MIOMD-XI Speakers    
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1.  Dr. Nibir Dhar, DARPA/MTO, USA
Plenary Talk: Enabling Technologies for Advanced Imaging
Speaker Biography: Dr. Nibir Dhar joined the Microsystems Technology Office at DARPA in March 2008. He is interested in developing innovative technologies in a broad field that adds value to the warfighter's objectives in the areas of novel architectures in infrared detectors and imaging, nanoelectronics including NEMS/MEMS components, novel materials synthesis techniques, bio-inspired concepts, and new modality power sources and storage. of Dr. Dhar comes from the Army Research Laboratory (ARL) where he led the Integrated Power and Sensing Technology group to develop infrared sensors, soldier portable power sources (solar cells and thermoelectrics), thin films, nanomaterials development and integration of sensor/power technologies. Dr. Dhar was responsible for a wide variety of infrared focal plane array technology including mercury cadmium telluride materials and focal plane arrays (FPA), quantum well infrared photodetectors, Type-II strained layer superlattice, quantum dot infrared detecto rs and inter-band cascade Lasers. Prior to joining ARL, Dr. Dhar worked as a research engineer for the Army's Research, Development and Engineering Center, Night Vision Electronic and Sensors Directorate (NVESD) primarily working on infrared FPA. Dr. Dhar received a master’s degree and Ph.D. in Electrical Engineering from the University of Maryland at College Park in the area of Microelectronics and Electrophysics. He received a Bachelors's degree in Electrical and Computer Engineering from George Mason University.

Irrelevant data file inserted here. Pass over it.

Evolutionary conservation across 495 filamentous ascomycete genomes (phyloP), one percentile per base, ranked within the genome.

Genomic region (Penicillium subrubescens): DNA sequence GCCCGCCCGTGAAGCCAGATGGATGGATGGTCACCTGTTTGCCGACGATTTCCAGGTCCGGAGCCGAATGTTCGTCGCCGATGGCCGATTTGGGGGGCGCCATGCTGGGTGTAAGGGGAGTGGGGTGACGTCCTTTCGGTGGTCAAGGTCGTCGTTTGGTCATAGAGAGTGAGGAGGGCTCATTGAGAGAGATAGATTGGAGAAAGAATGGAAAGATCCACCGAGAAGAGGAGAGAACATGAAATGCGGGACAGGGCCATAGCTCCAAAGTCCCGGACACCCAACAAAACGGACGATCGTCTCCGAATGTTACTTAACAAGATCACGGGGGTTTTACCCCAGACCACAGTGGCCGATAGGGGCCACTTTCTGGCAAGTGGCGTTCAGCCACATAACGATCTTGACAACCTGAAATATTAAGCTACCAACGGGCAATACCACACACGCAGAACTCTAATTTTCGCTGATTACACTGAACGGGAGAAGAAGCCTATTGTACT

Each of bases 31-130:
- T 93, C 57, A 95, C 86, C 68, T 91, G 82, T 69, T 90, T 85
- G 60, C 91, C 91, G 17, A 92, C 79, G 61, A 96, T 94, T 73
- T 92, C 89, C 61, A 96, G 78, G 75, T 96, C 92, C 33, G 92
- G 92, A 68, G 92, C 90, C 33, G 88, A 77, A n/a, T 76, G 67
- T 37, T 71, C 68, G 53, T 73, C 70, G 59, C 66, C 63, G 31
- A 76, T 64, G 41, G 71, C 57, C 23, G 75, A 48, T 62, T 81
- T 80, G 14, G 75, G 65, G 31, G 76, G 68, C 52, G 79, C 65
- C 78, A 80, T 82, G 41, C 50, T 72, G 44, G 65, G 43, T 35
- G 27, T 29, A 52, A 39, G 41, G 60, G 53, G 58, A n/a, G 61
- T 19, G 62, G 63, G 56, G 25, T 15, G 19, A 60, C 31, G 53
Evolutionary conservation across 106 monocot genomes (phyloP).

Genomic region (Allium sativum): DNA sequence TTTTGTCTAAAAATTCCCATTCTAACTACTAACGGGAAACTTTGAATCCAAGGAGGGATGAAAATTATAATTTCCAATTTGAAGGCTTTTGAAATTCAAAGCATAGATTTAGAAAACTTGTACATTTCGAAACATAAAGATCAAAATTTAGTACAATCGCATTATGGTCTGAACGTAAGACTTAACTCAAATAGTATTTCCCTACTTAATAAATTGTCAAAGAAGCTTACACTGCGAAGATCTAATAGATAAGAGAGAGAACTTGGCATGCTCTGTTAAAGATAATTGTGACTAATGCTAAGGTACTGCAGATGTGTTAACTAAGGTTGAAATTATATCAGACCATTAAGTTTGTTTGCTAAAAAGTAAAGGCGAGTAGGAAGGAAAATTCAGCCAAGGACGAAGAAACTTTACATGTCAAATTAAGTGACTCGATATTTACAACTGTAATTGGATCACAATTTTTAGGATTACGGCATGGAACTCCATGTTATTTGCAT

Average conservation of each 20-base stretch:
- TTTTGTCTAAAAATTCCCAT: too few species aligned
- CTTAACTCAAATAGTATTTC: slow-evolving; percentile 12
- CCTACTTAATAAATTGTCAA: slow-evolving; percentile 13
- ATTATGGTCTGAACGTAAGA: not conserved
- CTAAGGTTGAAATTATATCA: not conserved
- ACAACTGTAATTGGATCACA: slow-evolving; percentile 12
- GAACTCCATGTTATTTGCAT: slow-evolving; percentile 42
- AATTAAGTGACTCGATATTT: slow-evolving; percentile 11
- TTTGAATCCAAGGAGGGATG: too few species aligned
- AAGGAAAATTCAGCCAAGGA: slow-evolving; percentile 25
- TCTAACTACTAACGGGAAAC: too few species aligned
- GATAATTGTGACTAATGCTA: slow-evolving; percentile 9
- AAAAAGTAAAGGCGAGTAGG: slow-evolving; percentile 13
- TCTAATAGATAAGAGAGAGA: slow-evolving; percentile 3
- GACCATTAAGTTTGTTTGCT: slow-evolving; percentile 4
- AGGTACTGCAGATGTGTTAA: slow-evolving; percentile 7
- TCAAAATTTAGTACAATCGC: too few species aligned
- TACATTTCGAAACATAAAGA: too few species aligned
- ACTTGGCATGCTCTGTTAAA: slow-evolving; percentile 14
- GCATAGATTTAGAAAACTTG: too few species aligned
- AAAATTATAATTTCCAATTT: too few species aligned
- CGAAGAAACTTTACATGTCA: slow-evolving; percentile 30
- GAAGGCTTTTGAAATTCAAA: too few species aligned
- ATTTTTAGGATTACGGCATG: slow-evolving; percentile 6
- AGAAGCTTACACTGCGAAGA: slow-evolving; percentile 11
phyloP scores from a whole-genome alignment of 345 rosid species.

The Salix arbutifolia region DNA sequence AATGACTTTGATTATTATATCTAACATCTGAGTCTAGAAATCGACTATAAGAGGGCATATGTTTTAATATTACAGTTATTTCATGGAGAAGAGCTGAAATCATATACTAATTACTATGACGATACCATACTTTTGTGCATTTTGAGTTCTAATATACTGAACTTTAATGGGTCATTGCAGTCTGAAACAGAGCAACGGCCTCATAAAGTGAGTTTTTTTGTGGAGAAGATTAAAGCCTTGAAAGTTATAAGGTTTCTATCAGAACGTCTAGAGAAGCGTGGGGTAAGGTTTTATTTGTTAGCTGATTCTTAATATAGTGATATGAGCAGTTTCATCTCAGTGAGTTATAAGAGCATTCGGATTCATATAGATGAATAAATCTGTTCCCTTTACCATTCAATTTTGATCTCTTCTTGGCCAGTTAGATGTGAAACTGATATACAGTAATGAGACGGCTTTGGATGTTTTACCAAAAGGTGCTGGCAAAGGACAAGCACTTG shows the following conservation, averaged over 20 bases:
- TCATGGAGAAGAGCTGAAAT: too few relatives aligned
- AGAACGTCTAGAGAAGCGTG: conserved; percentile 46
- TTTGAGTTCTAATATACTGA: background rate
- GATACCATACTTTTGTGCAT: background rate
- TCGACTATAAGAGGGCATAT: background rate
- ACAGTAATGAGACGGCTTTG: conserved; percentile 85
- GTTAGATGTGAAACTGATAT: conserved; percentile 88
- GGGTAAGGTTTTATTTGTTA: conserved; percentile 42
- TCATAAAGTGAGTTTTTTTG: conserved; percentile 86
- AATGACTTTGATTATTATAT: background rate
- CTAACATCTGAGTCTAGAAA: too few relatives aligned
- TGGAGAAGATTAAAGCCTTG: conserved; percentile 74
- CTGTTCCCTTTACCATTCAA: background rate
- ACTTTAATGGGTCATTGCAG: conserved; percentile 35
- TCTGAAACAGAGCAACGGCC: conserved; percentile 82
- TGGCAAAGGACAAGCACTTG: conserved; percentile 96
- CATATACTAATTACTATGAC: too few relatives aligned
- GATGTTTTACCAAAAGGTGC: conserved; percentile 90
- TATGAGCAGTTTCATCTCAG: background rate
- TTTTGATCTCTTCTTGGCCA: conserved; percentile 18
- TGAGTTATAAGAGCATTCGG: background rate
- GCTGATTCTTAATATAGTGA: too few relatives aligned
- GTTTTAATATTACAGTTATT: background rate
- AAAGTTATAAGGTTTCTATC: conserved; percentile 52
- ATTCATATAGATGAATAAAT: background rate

Summary: Advances in imaging technology have huge impact on our daily lives. Innovations in optics, focal plane arrays (FPA), microelectronics and computation have revolutionized camera design. As a result, new approaches to camera design and low cost manufacturing is now possible. These advances are clearly evident in visible wavelength band due to pixel scaling, improvements in silicon material and CMOS technology. CMOS cameras are available in cell phones and many other consumer products. Advances in infrared imaging technology have been slow due to market volume and many technological barriers in detector materials, optics and fundamental limits imposed by the scaling laws of optics. There is of course much room for improvements in both, visible and infrared imaging technology. This presentation will describe the imaging vision of MTO, the technology challenges and projects currently fielded. In particular, description of new technology development under a portfolio program, “Advanced Wide Field of View Architectures for Image Reconstruction and Exploitation (AWARE)” will be described.
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